NFP decries changes to Parliament dates

Opposition MP Pio Tikoduadua. Picture: FT FILE

THE National Federation Party believes that amending the 2019 Parliament calendar has done grave injustice to the taxpayers of Fiji.

Parliament, on Friday, passed a motion to reduce Parliament sitting by two weeks.

Parliament will now sit for seven weeks between April and November.

The March and July sitting sessions have been scrapped.

While speaking on the motion in Parliament on Friday, Opposition MP Pio Tikoduadua said Parliament would now only sit for 35 days including the sitting for this month and a few hours sitting for the budget address on June 7.

In moving the motion, Leader of Government in Parliament Inia Seruiratu said it had been raised by the Government Whip during the Business Committee meetings that most of the committees were finding it difficult to cope with the amount of work and that was one of the reasons considered for the change in the Parliament sitting calendar.

Mr Tikoduadua said this was a lame excuse.

“I believe and we believe that this is not a very good excuse and a lame excuse for that matter. Ten additional days to facilitate the so-called committee sittings will not clear the backlog,” Mr Tikoduadua said

. “If we are so concerned about the parliamentarian allowance for sitting and secondly, the reduction of two sitting days because of budgetary constraints and in that regard I would suggest maybe, if funding is any issue, then maybe we should do away with morning tea, lunch and afternoon tea at the expense of taxpayers.”

He said if funding constraints was an issue, then MPs should just buy their own lunch which was the norm when Parliament was located at Veiuto, Nasese.

Mr Tikoduadua claimed last year there were sittings for at least five months which gave the standing committees ample time to scrutinise pending reports but they still failed to do so.

“But, honourable Speaker, 28 months is a long time. Therefore, if nothing was done in 10 months, then what can we expect in 10 days?”

Mr Tikoduadua said the standing committees were chaired by Government MPs and that effective time management was the only key to completing the task before them. Opposition Leader Sitiveni Rabuka, while contributing to the motion, said at the last Business Committee Meeting, the SODELPA members in Opposition had asked for reconsideration of the move to reduce the Parliament Sitting weeks.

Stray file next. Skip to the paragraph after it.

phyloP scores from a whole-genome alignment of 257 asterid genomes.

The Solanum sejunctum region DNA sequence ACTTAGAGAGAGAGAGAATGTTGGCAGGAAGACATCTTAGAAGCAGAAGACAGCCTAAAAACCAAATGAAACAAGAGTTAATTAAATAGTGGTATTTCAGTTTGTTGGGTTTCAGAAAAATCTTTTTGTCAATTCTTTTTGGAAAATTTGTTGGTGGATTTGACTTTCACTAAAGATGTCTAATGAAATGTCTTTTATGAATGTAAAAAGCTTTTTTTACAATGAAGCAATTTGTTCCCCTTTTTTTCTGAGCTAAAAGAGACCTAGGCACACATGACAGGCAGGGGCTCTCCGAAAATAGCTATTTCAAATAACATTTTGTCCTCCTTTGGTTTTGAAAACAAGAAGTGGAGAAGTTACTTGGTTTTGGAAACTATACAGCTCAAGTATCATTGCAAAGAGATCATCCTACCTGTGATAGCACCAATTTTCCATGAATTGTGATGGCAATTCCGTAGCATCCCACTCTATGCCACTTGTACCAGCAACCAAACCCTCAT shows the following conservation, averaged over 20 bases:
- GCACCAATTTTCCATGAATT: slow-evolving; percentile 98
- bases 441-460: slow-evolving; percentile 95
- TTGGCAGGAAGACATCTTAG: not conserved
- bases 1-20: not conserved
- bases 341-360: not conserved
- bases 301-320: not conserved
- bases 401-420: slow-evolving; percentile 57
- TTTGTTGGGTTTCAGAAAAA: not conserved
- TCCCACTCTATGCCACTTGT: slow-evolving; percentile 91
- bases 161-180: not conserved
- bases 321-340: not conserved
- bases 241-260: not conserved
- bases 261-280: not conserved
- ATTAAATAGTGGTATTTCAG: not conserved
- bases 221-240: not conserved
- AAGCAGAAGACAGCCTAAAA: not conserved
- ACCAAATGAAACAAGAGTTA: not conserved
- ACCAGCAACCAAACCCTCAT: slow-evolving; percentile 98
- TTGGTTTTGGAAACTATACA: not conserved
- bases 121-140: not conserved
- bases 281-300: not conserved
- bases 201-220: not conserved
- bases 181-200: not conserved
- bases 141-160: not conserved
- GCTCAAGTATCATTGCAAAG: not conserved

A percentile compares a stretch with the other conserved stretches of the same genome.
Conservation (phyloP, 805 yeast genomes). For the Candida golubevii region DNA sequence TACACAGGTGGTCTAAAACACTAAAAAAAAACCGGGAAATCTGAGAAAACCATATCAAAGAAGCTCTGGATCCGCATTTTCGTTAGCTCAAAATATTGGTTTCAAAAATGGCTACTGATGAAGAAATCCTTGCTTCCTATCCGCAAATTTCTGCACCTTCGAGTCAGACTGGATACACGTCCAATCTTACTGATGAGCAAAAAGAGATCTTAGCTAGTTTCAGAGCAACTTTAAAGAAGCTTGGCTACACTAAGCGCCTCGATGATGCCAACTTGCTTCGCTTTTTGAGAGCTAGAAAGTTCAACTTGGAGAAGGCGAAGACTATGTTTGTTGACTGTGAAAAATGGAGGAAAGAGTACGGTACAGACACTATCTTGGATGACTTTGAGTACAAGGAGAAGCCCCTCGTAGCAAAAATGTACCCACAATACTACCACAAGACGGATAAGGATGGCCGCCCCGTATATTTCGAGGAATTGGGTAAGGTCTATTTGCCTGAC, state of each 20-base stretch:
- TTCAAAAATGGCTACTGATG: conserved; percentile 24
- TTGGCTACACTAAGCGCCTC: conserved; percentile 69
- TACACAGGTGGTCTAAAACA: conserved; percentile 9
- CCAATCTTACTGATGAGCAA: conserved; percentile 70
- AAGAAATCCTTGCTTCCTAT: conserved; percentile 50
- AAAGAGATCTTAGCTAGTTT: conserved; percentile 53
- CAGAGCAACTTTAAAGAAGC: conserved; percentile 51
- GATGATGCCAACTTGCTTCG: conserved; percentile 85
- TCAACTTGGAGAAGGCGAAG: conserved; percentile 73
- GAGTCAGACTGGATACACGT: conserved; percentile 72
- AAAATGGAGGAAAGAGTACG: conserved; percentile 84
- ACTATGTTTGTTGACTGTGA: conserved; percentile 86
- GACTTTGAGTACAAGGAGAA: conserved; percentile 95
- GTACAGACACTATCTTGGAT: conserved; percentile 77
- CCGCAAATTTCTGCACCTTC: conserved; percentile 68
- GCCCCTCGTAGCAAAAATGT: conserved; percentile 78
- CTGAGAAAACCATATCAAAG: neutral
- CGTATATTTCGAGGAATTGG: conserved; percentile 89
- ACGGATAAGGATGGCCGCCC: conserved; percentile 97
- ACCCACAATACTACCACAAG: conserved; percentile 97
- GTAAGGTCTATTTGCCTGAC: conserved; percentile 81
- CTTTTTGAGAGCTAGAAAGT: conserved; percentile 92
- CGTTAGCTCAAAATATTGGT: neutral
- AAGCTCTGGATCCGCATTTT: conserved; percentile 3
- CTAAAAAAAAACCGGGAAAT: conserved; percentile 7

“At the meeting we had asked for reconsideration. Instead of reducing, we should have stuck with the same program and this was the view of the members of caucus, but also some of the members of the SODELPA caucus had asked for more time for the committees,” Mr Rabuka said.

“More time does not necessarily mean more days. “We also understand the machinery of democracy. We brought in our concerns, we were outnumbered in the Business Committee.

“With those few words and with the reservations of some members of the SODELPA caucus about the reduction in the number of days and perhaps affecting our profile, people are watching us now on television.”

Attorney-General Aiyaz Sayed-Khaiyum said the reality was that Parliament was not the only way to measure Government’s performance.

“By shortening or reducing two of the sitting months, it does not necessarily mean that they cannot ask us questions,” he said.

“They can ask us questions but the reality is that the people of Fiji, like in any other democracy, when they vote a party to Government they expect Government to do the work and the Government has to go and do the work through their minsters, through the implementation of their policies and that is how it has an impact on the ground.

“The other point also that this Parliament also has to do is review the various reports that come before this Parliament and we are lagging behind
with 81 reports. There is no point just simply coming to Parliament, having a bit of a circus here and then go away.

“With these reports, 61 reports have to be scrutinised. It is not just a question of scrutiny, they have to be tabled here. We have to debate them. When are we going to do that if the reports are not prepared?”

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